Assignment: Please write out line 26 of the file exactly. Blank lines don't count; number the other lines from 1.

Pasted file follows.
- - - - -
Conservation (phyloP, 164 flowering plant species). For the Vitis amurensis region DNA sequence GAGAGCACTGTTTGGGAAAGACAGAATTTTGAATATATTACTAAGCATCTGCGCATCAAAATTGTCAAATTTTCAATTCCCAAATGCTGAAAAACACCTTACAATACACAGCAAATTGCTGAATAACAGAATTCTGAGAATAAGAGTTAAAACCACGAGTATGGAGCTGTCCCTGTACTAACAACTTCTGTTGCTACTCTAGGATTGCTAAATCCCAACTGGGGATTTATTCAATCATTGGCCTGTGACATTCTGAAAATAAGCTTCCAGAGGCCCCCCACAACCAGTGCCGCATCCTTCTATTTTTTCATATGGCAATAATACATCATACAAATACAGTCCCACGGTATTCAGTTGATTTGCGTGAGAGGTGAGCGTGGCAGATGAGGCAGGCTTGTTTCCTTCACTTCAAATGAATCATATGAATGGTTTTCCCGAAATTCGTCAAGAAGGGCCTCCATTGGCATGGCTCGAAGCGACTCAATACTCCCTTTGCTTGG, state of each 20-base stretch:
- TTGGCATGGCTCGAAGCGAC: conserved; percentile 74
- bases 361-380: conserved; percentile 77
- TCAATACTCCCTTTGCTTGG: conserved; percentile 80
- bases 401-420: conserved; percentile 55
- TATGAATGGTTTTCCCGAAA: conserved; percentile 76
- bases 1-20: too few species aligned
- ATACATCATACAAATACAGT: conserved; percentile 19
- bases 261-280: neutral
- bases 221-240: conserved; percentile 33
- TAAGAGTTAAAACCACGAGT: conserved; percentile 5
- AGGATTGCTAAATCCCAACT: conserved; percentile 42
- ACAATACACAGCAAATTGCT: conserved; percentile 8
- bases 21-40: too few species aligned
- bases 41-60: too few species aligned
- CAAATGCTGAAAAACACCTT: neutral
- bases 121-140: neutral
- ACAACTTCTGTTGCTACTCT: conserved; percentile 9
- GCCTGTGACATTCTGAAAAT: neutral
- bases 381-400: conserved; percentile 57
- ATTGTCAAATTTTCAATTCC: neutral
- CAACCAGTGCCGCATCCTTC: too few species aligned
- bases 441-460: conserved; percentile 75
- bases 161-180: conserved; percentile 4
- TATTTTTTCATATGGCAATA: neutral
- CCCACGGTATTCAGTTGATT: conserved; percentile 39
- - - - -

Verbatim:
- CCCACGGTATTCAGTTGATT: conserved; percentile 39